One of the features of the extraordinarily low base interest rate environment we’ve seen since last decade’s credit crunch has been the death of the cash ISA account. They still exist, of course, but they’re worse than useless. That’s because the derisory interest rates they’ve been paying guarantee that if you ‘invest’ in one you will lose some of the spending power of your money over the holding period.
Why saving cash is an anti-investment
Putting money in a cash ISA savings account today is like making an anti-investment. The best cash ISA interest rate that the MoneySuperMarket comparison website could find for me most recently was 1.38% annual equivalent rate (AER). Pathetic! Annual inflation is running at about 2.7%, so even with my money in a top-paying cash ISA, I’d be losing around 1.32% a year of my spending power.
However, there’s another opportunity to save money in a bank account. The market has turned itself upside down over the past decade or so and now, according to MoneySuperMarket, some current accounts offer much higher rates of interest than even the best-paying easy access savings accounts, “and, of course, still offer immediate access to your money.” TheCompareTheMarket comparison website found me a Nationwide current account paying 5% AER and a Tesco one paying 3% APR. You’ll need to read the terms and conditions to discover how to qualify for those rates and, in each case, there’s a limit to how much you can save and still earn the higher interest rate. If you save more, the additional money reverts to earning a derisory interest rate.
There are also other types of savings accounts on the market, such as savings bonds, where you tie up your money for a given period to earn the interest. But I couldn’t find one of those paying more than about 3%. Overall, the market for bank accounts that pay you interest looks dire, and I’d invest my money elsewhere.
The best-performing class of asset
Instead of investing in a cash ISA, I’d go for a stocks and shares ISA. Studies have shown that over the long haul, the total return from shares has outpaced the return from all the other major classes of asset, such as property, bonds and cash savings.
And a big part of the total return investors enjoy from shares is from the dividends that the underlying companies pay. Just look at some of the biggest firms listed on the London stock market right now. BP is paying a dividend yielding 6%, GlaxoSmithKline’s is 5% and HSBC Holdings is 5.6%.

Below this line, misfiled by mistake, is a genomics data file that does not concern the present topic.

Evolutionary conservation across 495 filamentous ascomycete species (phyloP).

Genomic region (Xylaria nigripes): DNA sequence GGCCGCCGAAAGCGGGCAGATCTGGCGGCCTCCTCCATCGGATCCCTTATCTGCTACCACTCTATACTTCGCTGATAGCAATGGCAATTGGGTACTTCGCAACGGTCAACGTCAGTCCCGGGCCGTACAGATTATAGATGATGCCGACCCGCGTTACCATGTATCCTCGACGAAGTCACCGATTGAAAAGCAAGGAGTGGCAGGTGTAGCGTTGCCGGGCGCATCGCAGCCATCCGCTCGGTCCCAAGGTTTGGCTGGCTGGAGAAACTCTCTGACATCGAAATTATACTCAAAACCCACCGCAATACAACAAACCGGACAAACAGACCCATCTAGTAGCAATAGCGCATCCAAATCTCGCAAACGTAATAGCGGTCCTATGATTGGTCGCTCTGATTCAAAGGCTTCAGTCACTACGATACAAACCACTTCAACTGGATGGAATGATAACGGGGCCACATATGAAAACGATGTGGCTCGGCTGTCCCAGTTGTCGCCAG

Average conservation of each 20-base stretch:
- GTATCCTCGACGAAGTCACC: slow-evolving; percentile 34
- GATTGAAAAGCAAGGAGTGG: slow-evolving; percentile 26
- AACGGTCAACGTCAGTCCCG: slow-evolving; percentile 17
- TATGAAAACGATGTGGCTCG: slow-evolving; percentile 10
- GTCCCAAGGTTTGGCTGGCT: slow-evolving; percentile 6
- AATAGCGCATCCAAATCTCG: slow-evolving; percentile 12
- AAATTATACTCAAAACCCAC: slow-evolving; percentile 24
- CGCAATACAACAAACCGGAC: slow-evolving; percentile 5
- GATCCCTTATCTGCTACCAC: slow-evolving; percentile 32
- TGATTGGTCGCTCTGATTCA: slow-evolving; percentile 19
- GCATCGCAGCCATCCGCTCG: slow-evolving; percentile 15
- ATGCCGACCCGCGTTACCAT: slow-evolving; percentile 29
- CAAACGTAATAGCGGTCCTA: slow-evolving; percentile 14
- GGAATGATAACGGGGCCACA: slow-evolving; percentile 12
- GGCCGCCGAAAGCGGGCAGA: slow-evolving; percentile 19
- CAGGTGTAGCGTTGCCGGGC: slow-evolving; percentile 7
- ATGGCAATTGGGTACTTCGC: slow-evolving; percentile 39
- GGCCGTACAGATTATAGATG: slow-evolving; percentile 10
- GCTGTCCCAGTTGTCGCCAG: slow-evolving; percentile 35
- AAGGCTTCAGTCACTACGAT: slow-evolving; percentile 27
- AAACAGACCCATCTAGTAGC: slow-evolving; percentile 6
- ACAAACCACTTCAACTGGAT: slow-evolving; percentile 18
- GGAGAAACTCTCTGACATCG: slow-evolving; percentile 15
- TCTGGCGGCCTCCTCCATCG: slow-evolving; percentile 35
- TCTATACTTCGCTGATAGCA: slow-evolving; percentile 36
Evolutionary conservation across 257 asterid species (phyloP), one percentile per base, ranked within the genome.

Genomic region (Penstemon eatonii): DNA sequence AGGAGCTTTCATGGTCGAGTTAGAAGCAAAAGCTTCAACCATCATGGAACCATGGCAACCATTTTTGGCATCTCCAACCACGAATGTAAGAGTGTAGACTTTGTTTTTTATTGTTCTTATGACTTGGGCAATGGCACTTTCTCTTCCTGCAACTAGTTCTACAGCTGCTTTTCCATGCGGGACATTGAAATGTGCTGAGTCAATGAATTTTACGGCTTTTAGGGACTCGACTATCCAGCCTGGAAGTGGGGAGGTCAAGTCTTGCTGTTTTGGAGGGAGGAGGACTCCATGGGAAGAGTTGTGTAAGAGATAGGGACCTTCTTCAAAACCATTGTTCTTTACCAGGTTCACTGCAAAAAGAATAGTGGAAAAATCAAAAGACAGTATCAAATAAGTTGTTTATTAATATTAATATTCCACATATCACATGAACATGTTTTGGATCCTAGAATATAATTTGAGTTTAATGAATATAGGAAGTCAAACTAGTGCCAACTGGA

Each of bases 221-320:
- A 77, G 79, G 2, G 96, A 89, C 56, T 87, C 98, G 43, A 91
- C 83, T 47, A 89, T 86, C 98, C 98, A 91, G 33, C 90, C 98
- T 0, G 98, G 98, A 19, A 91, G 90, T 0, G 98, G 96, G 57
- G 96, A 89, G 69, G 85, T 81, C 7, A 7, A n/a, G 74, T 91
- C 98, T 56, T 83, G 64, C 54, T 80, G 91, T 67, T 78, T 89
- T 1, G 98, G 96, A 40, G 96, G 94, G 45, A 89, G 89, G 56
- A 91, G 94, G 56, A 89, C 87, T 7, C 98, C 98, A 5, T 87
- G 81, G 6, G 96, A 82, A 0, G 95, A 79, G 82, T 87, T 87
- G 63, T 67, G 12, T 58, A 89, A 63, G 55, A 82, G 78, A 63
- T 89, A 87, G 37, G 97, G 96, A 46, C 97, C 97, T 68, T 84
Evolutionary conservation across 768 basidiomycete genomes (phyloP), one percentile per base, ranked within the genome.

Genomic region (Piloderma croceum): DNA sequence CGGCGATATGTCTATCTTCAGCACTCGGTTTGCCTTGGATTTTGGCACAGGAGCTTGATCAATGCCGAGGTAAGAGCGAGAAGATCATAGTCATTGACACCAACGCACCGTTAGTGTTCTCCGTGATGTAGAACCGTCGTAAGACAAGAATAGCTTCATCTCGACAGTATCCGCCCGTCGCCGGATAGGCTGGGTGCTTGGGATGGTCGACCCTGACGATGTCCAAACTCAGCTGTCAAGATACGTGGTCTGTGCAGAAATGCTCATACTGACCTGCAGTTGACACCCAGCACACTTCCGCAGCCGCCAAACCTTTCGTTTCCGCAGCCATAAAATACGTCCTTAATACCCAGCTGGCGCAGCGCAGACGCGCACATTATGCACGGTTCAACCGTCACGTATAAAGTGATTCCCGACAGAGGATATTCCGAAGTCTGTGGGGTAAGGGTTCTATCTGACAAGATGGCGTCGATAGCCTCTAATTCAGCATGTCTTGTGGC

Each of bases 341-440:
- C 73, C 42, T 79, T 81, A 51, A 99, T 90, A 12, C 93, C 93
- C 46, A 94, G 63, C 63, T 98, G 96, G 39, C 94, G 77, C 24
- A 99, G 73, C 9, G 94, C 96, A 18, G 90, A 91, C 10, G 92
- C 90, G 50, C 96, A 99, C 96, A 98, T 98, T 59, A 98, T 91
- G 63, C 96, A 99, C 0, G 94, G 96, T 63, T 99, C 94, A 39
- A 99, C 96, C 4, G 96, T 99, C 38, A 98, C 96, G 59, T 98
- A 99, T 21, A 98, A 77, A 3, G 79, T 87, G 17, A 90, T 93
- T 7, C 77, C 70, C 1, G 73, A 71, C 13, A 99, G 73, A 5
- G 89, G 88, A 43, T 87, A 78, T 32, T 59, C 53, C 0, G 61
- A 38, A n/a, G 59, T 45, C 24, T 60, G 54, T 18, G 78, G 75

One popular strategy is to buy shares in high-yielding companies in order to harvest the dividend, which you can then reinvest into shares again with the aim of compounding your money. However, I think that investing in a low-cost, FTSE 100 tracker fund that automatically reinvests dividends for you is an attractive, low-hassle alternative.
If you invest in a fund that mimics the performance of the FTSE 100 you will be neutralising the single-company risks that come with investing in just a few shares. Most funds give you the option to invest regularly, such as once a month, and if you hold the investment in a stocks and shares ISA wrapper, all your gains will be free of tax.
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Kevin Godbold has no position in any of the shares mentioned. The Motley Fool UK owns shares of and has recommended GlaxoSmithKline. The Motley Fool UK has recommended HSBC Holdings. Views expressed on the companies mentioned in this article are those of the writer and therefore may differ from the official recommendations we make in our subscription services such as Share Advisor, Hidden Winners and Pro. Here at The Motley Fool we believe that considering a diverse range of insights makes us better investors.